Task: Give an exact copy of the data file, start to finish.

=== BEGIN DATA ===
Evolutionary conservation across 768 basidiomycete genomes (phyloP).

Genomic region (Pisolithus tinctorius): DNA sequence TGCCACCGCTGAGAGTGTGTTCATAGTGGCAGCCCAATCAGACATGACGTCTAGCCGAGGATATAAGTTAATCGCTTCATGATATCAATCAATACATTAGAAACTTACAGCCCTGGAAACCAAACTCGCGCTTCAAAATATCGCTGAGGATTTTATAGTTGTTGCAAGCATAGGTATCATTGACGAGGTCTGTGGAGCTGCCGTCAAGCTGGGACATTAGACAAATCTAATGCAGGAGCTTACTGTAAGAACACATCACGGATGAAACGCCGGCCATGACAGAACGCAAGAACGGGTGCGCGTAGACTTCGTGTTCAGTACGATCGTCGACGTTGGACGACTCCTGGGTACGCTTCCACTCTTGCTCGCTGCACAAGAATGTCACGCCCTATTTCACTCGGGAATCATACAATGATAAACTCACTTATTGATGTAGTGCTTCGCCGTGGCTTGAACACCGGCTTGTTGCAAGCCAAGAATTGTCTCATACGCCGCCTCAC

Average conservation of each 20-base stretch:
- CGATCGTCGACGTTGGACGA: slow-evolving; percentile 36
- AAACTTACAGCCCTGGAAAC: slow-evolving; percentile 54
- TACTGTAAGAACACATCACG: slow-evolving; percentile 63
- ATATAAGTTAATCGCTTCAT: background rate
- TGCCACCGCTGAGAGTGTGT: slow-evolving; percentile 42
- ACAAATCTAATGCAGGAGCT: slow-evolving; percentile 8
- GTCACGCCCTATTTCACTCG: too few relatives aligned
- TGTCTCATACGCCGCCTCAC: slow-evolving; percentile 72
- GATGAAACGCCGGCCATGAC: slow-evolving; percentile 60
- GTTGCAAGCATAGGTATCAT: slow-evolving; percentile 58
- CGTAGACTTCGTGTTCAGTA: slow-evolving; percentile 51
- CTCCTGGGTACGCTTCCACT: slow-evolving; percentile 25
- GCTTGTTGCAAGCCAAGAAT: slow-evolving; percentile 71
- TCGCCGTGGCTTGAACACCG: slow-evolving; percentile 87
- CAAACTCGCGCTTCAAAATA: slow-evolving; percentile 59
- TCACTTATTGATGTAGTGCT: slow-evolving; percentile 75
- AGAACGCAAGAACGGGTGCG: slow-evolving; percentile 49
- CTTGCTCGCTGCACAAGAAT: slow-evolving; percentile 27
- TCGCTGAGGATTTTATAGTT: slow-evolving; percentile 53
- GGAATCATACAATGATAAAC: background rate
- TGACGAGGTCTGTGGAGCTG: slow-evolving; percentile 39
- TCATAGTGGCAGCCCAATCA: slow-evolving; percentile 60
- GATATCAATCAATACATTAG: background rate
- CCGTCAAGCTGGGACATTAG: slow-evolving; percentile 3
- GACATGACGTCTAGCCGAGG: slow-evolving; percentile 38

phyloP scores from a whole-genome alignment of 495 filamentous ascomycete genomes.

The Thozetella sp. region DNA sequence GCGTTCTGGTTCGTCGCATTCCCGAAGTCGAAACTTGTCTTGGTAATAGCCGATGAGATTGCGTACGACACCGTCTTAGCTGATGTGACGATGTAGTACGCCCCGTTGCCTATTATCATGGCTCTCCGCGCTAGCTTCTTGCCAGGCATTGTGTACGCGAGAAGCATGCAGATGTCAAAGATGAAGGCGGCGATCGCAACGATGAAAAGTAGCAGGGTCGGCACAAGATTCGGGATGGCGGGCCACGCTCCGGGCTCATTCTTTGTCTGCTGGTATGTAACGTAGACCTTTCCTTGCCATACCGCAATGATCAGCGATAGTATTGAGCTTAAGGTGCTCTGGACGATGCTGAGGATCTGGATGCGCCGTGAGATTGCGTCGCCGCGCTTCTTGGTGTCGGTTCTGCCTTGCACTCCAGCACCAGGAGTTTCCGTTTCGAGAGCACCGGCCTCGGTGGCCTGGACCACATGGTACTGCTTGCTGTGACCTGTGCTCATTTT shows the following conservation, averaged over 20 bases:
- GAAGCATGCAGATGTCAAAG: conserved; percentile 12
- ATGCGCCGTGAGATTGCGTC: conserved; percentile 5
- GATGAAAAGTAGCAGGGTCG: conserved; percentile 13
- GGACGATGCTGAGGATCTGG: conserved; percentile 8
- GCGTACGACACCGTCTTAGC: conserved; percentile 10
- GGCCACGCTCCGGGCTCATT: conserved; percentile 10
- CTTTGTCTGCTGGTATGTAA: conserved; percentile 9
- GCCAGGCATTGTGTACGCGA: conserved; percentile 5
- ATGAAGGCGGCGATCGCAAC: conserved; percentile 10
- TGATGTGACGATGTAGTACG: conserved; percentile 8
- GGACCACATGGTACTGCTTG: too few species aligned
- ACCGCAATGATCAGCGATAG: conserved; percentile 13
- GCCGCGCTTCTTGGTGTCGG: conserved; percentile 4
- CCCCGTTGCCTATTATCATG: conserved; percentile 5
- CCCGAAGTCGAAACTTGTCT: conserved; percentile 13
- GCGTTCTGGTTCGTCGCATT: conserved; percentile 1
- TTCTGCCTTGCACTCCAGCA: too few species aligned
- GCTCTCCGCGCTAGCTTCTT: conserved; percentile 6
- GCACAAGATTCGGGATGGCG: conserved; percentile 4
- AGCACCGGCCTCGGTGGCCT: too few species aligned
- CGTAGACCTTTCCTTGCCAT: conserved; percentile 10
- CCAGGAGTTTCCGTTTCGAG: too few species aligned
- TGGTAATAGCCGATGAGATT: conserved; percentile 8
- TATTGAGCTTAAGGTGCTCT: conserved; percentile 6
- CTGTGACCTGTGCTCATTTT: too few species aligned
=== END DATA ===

Evolutionary conservation across 768 basidiomycete genomes (phyloP).

Genomic region (Pisolithus tinctorius): DNA sequence TGCCACCGCTGAGAGTGTGTTCATAGTGGCAGCCCAATCAGACATGACGTCTAGCCGAGGATATAAGTTAATCGCTTCATGATATCAATCAATACATTAGAAACTTACAGCCCTGGAAACCAAACTCGCGCTTCAAAATATCGCTGAGGATTTTATAGTTGTTGCAAGCATAGGTATCATTGACGAGGTCTGTGGAGCTGCCGTCAAGCTGGGACATTAGACAAATCTAATGCAGGAGCTTACTGTAAGAACACATCACGGATGAAACGCCGGCCATGACAGAACGCAAGAACGGGTGCGCGTAGACTTCGTGTTCAGTACGATCGTCGACGTTGGACGACTCCTGGGTACGCTTCCACTCTTGCTCGCTGCACAAGAATGTCACGCCCTATTTCACTCGGGAATCATACAATGATAAACTCACTTATTGATGTAGTGCTTCGCCGTGGCTTGAACACCGGCTTGTTGCAAGCCAAGAATTGTCTCATACGCCGCCTCAC

Average conservation of each 20-base stretch:
- CGATCGTCGACGTTGGACGA: slow-evolving; percentile 36
- AAACTTACAGCCCTGGAAAC: slow-evolving; percentile 54
- TACTGTAAGAACACATCACG: slow-evolving; percentile 63
- ATATAAGTTAATCGCTTCAT: background rate
- TGCCACCGCTGAGAGTGTGT: slow-evolving; percentile 42
- ACAAATCTAATGCAGGAGCT: slow-evolving; percentile 8
- GTCACGCCCTATTTCACTCG: too few relatives aligned
- TGTCTCATACGCCGCCTCAC: slow-evolving; percentile 72
- GATGAAACGCCGGCCATGAC: slow-evolving; percentile 60
- GTTGCAAGCATAGGTATCAT: slow-evolving; percentile 58
- CGTAGACTTCGTGTTCAGTA: slow-evolving; percentile 51
- CTCCTGGGTACGCTTCCACT: slow-evolving; percentile 25
- GCTTGTTGCAAGCCAAGAAT: slow-evolving; percentile 71
- TCGCCGTGGCTTGAACACCG: slow-evolving; percentile 87
- CAAACTCGCGCTTCAAAATA: slow-evolving; percentile 59
- TCACTTATTGATGTAGTGCT: slow-evolving; percentile 75
- AGAACGCAAGAACGGGTGCG: slow-evolving; percentile 49
- CTTGCTCGCTGCACAAGAAT: slow-evolving; percentile 27
- TCGCTGAGGATTTTATAGTT: slow-evolving; percentile 53
- GGAATCATACAATGATAAAC: background rate
- TGACGAGGTCTGTGGAGCTG: slow-evolving; percentile 39
- TCATAGTGGCAGCCCAATCA: slow-evolving; percentile 60
- GATATCAATCAATACATTAG: background rate
- CCGTCAAGCTGGGACATTAG: slow-evolving; percentile 3
- GACATGACGTCTAGCCGAGG: slow-evolving; percentile 38

phyloP scores from a whole-genome alignment of 495 filamentous ascomycete genomes.

The Thozetella sp. region DNA sequence GCGTTCTGGTTCGTCGCATTCCCGAAGTCGAAACTTGTCTTGGTAATAGCCGATGAGATTGCGTACGACACCGTCTTAGCTGATGTGACGATGTAGTACGCCCCGTTGCCTATTATCATGGCTCTCCGCGCTAGCTTCTTGCCAGGCATTGTGTACGCGAGAAGCATGCAGATGTCAAAGATGAAGGCGGCGATCGCAACGATGAAAAGTAGCAGGGTCGGCACAAGATTCGGGATGGCGGGCCACGCTCCGGGCTCATTCTTTGTCTGCTGGTATGTAACGTAGACCTTTCCTTGCCATACCGCAATGATCAGCGATAGTATTGAGCTTAAGGTGCTCTGGACGATGCTGAGGATCTGGATGCGCCGTGAGATTGCGTCGCCGCGCTTCTTGGTGTCGGTTCTGCCTTGCACTCCAGCACCAGGAGTTTCCGTTTCGAGAGCACCGGCCTCGGTGGCCTGGACCACATGGTACTGCTTGCTGTGACCTGTGCTCATTTT shows the following conservation, averaged over 20 bases:
- GAAGCATGCAGATGTCAAAG: conserved; percentile 12
- ATGCGCCGTGAGATTGCGTC: conserved; percentile 5
- GATGAAAAGTAGCAGGGTCG: conserved; percentile 13
- GGACGATGCTGAGGATCTGG: conserved; percentile 8
- GCGTACGACACCGTCTTAGC: conserved; percentile 10
- GGCCACGCTCCGGGCTCATT: conserved; percentile 10
- CTTTGTCTGCTGGTATGTAA: conserved; percentile 9
- GCCAGGCATTGTGTACGCGA: conserved; percentile 5
- ATGAAGGCGGCGATCGCAAC: conserved; percentile 10
- TGATGTGACGATGTAGTACG: conserved; percentile 8
- GGACCACATGGTACTGCTTG: too few species aligned
- ACCGCAATGATCAGCGATAG: conserved; percentile 13
- GCCGCGCTTCTTGGTGTCGG: conserved; percentile 4
- CCCCGTTGCCTATTATCATG: conserved; percentile 5
- CCCGAAGTCGAAACTTGTCT: conserved; percentile 13
- GCGTTCTGGTTCGTCGCATT: conserved; percentile 1
- TTCTGCCTTGCACTCCAGCA: too few species aligned
- GCTCTCCGCGCTAGCTTCTT: conserved; percentile 6
- GCACAAGATTCGGGATGGCG: conserved; percentile 4
- AGCACCGGCCTCGGTGGCCT: too few species aligned
- CGTAGACCTTTCCTTGCCAT: conserved; percentile 10
- CCAGGAGTTTCCGTTTCGAG: too few species aligned
- TGGTAATAGCCGATGAGATT: conserved; percentile 8
- TATTGAGCTTAAGGTGCTCT: conserved; percentile 6
- CTGTGACCTGTGCTCATTTT: too few species aligned